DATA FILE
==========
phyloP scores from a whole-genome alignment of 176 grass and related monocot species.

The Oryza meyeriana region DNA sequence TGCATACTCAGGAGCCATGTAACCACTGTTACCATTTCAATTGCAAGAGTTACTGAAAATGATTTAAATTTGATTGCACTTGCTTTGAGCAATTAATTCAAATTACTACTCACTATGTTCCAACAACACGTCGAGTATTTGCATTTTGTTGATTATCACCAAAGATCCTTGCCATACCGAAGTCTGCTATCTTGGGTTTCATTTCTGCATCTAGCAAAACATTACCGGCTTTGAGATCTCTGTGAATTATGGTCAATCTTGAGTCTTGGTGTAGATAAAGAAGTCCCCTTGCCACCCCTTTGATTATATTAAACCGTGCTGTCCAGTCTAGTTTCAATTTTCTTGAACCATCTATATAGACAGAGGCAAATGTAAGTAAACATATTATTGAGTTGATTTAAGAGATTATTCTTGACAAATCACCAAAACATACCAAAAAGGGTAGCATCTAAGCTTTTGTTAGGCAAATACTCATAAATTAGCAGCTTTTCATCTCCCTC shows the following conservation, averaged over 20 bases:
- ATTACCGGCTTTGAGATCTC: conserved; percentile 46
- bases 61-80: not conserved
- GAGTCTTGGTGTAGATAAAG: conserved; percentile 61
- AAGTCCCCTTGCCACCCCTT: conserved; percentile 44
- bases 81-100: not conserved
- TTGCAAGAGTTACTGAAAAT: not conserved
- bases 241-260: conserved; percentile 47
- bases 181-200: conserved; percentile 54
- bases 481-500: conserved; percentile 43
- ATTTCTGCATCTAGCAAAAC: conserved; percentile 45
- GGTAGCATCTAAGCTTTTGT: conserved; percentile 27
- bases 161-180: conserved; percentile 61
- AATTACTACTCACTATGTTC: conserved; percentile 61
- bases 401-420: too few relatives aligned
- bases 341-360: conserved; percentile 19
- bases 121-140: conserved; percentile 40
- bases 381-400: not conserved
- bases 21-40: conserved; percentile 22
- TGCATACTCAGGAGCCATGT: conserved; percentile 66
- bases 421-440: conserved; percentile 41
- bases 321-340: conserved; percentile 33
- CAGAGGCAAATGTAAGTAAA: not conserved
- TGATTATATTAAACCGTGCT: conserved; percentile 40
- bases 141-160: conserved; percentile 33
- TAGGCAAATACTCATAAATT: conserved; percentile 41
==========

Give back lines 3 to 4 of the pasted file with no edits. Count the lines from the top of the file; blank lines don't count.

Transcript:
- ATTACCGGCTTTGAGATCTC: conserved; percentile 46
- bases 61-80: not conserved